88 "FEDERAL REPORTER.
the land be entered under the ,homestead laws; but a. stranger comes In, who has done nothing to create that value, and appropriates it to bls own benefit. The .Iniquity of such a result lJJ at least suggestive."
The conclusion reached by the court is that the defendant is not holding the land under a written instrument, nor in good faith, within the meaning of the law which would entitle him to receive back the value of the improvements, and there will be a judgment for the plaintiff for the recovery of the land.
RIGNEY v. PLASTER. (Circuit Court, W.D. Missouri, W. D.
, DEEDS-A.DMISSIBILIT't AS EVIDENCE-OERTIFIED COPIES OF RECORD.
June 13, 1898.)
Under Rev..St. Mo. 1889, §§ 4858, 4864, 4865, certified copies of the record of a deM, acknowledged according to the law in force at the time of its execution,' but since repealed, are admissible in evidence without proof of the execiJtion of the original, such deed has been recorded 30 Years or more prior to the time of such copy in eyldence. The Intention of a legislative act Is often to be gathered from a view of every part of the statute, and the true intention should always prevail over the literal sense of the terms employed. A thing within the intention of the legislature In framing a statute Is otten as much within the statute as If It were within the letter.
2. CONSTRUCTION Qll' S ' r A T u T E s . ,
An outstanding title to defeat an action of ejectment must be a present SUbsisting title, which, prima facie, can be asserted in favor of the party holding. it, and not one which Is dead under the statute of limitations, or presumptively l}as been abandoned or extinguished. Hence ll. deed not acknowledged by an officer having authority to take acknowledgments Is not admissible to show outstanding title, notwithstanding section 4864,Rev. St. Mo. 1889, authorizes certified copy to be read in eVidence. A power of attorney given by one. ,non compos mentis is void, and consequently a deed executed under 'a power is not admissible in ejectment as evidence of outstanding title. .
SAME-POWER OF ATTORNEY llY LUNATIC.
This was an action of ejectment brought by Alice g. Rigney, by having Charles Lyon, her curator, against Elisha recovered a judgment, the cause is now heard on defendant's motion for a new trial. Geo. H. English and J. H. Bremerman, for plaintiff. L. H. Waters, fQr defendant. PHILIPS, District Judge. This is an action of ejectment to recover possession of certain real estate situate.in the county of Oarroll, state of Missouri. On trial had to a jury, plaintiff recovered judgment, and the. defendant has filed motion for a new trial, assigning as grounds therefor errors committed by t1).e court in the admission and rejection of certain title papers. It is admitted that the land in question was patented by the United States to Henry Richmond, April 20, 1819. The plaintiff claims title by mesne conveyances from said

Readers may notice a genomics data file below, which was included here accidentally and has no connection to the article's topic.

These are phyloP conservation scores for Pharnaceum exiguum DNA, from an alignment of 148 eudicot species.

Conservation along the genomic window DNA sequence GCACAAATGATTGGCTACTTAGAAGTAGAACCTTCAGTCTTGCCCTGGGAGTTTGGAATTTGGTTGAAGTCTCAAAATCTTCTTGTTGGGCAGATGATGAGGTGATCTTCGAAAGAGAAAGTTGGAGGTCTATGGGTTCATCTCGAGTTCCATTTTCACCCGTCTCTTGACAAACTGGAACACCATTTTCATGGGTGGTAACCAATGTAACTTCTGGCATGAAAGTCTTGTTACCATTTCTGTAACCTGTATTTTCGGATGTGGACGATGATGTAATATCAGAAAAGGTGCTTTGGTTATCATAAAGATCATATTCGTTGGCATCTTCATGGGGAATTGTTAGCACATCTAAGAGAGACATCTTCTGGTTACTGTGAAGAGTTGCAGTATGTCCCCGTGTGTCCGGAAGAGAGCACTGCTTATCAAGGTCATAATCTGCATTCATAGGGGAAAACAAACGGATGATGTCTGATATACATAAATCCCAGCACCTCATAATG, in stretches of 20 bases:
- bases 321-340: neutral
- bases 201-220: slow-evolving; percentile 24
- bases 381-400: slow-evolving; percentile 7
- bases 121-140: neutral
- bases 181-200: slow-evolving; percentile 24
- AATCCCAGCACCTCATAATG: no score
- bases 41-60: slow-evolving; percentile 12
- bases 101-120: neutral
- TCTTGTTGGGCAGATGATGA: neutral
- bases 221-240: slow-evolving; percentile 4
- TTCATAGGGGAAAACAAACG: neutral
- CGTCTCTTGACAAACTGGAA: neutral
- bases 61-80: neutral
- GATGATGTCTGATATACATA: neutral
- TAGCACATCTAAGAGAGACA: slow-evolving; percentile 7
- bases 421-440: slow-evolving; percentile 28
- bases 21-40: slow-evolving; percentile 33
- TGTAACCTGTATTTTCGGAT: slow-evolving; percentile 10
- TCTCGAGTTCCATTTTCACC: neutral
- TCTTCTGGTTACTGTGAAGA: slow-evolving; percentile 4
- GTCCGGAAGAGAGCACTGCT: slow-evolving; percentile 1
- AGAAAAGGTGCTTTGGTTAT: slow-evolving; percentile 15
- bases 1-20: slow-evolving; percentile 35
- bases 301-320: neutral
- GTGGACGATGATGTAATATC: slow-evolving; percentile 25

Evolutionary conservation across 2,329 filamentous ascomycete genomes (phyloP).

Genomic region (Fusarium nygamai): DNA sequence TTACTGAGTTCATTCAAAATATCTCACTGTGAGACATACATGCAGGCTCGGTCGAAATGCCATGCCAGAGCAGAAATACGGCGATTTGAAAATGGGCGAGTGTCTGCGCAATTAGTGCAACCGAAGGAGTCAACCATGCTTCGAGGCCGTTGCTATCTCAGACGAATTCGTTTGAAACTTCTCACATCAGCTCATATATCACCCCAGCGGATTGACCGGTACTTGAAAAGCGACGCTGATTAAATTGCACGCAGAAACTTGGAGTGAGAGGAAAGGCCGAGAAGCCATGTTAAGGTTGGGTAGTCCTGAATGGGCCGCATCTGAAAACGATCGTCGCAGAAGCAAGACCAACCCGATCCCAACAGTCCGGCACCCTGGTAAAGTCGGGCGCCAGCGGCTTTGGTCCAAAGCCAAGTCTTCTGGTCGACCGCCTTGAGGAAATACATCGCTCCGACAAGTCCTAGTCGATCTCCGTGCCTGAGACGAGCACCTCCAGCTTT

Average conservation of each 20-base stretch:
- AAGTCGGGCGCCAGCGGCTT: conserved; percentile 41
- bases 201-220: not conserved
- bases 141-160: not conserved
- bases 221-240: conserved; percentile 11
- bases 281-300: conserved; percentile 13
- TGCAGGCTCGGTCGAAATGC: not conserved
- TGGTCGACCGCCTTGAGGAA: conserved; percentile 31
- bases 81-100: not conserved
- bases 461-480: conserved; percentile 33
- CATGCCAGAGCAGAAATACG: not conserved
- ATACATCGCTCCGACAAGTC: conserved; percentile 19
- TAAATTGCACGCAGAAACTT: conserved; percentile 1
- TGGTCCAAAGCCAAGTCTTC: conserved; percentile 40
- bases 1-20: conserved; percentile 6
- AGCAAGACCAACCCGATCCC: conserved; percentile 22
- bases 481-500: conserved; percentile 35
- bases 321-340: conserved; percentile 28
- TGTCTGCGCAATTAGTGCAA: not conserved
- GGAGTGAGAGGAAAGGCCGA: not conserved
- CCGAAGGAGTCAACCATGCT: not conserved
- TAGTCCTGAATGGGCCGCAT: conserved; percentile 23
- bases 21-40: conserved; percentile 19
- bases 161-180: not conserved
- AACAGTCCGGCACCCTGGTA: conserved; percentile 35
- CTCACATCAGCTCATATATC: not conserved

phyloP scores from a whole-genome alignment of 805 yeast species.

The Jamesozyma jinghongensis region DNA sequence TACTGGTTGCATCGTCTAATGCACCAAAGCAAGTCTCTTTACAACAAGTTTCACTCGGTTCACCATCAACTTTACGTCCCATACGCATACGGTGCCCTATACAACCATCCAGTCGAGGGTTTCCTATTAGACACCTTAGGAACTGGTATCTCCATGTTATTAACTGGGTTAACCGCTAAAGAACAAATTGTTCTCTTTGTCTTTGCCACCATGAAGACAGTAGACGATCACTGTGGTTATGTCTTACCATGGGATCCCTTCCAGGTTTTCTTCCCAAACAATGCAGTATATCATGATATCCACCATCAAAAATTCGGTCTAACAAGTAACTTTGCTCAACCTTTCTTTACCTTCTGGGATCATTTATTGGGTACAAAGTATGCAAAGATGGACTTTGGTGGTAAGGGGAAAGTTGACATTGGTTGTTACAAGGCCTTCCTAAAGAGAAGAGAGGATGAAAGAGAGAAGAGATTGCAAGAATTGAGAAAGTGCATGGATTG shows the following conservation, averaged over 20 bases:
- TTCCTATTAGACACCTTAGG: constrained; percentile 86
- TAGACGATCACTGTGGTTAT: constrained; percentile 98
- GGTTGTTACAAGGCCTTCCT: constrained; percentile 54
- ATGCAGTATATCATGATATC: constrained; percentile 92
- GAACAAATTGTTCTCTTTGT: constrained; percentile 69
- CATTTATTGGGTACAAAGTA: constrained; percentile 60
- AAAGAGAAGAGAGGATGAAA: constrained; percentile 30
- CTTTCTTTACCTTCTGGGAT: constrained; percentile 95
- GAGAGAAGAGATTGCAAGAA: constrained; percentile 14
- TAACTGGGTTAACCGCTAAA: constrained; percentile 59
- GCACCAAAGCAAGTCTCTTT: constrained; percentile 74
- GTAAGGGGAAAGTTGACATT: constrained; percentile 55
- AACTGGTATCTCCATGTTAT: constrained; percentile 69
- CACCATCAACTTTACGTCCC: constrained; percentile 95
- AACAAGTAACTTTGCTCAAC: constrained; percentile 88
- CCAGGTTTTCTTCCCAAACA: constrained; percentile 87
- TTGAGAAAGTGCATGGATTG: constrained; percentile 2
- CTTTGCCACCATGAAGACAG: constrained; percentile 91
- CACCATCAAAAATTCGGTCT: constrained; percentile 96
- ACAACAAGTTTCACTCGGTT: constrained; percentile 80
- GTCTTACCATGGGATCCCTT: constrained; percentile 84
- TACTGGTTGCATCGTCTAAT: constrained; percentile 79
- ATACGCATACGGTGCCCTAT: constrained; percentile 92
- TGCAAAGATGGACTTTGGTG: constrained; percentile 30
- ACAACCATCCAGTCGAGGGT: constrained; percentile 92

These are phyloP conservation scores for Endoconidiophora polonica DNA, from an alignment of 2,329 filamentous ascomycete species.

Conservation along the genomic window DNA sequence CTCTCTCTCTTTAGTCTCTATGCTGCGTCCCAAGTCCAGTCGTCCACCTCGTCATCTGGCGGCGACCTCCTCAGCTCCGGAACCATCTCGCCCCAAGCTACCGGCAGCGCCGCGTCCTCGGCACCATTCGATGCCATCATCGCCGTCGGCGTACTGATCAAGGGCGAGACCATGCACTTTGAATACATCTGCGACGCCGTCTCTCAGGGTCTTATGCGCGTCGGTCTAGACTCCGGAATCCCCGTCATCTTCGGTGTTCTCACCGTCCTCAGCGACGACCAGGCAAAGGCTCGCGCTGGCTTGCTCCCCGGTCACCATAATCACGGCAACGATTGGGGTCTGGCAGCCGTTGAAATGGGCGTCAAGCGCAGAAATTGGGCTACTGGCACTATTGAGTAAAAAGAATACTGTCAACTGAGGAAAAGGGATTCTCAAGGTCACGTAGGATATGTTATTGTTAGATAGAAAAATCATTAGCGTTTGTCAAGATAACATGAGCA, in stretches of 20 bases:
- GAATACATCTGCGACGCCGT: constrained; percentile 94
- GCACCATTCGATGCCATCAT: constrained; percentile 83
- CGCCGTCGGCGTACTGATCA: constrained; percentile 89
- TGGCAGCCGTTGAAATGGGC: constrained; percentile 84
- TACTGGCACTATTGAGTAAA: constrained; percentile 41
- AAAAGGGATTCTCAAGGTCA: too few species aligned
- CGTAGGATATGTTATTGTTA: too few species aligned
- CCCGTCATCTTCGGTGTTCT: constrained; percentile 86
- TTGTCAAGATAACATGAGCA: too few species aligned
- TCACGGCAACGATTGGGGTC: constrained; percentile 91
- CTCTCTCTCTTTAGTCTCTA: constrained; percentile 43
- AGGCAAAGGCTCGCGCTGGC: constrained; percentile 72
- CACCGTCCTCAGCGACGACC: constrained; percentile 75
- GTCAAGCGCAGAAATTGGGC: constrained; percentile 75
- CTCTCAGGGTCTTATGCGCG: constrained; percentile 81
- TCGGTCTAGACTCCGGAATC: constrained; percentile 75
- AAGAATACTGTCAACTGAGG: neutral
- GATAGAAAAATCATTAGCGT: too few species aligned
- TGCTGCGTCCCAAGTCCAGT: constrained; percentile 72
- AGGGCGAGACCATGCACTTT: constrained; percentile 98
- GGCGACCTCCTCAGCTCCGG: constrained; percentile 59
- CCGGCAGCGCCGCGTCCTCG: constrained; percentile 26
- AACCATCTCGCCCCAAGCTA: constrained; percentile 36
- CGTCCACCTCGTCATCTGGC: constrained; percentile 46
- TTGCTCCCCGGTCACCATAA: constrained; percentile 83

RIGNEY V. PLAS'rb:R.
Richmond. In support of her title, she oJ:l'ered inievidence.8 deed from said Richmond to J()hn Thompson, dated May 21, 1819. This deed was acknowledged by said Richmond on the 1st day of August, 1819, before Robert Martin, mayor of the city of Philadelphia, in the state of Pennsylvania, and duly filed for record in said Carroll county, on May 5, 1866. It wasadIllitted on the trial that the original deed was not in the possession of plaintiff, and that the same had been lost. The plaintiff offered a duly-certified copy of this deed from the recorder's office of said Carroll county. . This certified copy was admit· ted in evidence by the court, over the objection of defendant; the ground of objection being that said certified copy was and is not admissible in evidence without proof of the execution by said Rich· mond. Under the statute of Missouri in force at the time of the taking of the acknowledgment to this deed, the mayor of the city of Phila· delphia was authorized to take acknowledgments of deeds to lands situate in the territory of Missouri (Laws Mo., 1818, p. 128; § 6). This statute, in so far as it authorized the taking of acknowledgments outside of the state by the mayor of any city, was repealed by the act of the legislature of Missouri approved February 21, 1825 (Laws Mo. 1825, p. 500, § 13). In the revision of that year of the law regulating conveyances (section 8, p. 218, Rev. Laws Mo. 1825), such acknowledgments, when taken outside of the state, could only be taken before some court of record in the state in which the deed should be executed. The vested rights of parties under grants to lands acquired prior to the repeal were preserved by the repealing act aforesaid. The contention of defendant's counsel is that, inasmuch as the deed in question was duly acknowledged under the statute of the territory of Missouri, it was entitled to be spread upon the record in the recorder's office of the territory, and that the deed, not having been recorded within one year from its date, was not admissible in evidence without proof of the execution of the original instrument. The plaintiff, on the other hand, contends that the certified copy was and is admissible in evidence by virtue of sections 4858, 4864, and 4865, Rev. St. Mo. 1889. Section 4858 reads as follows: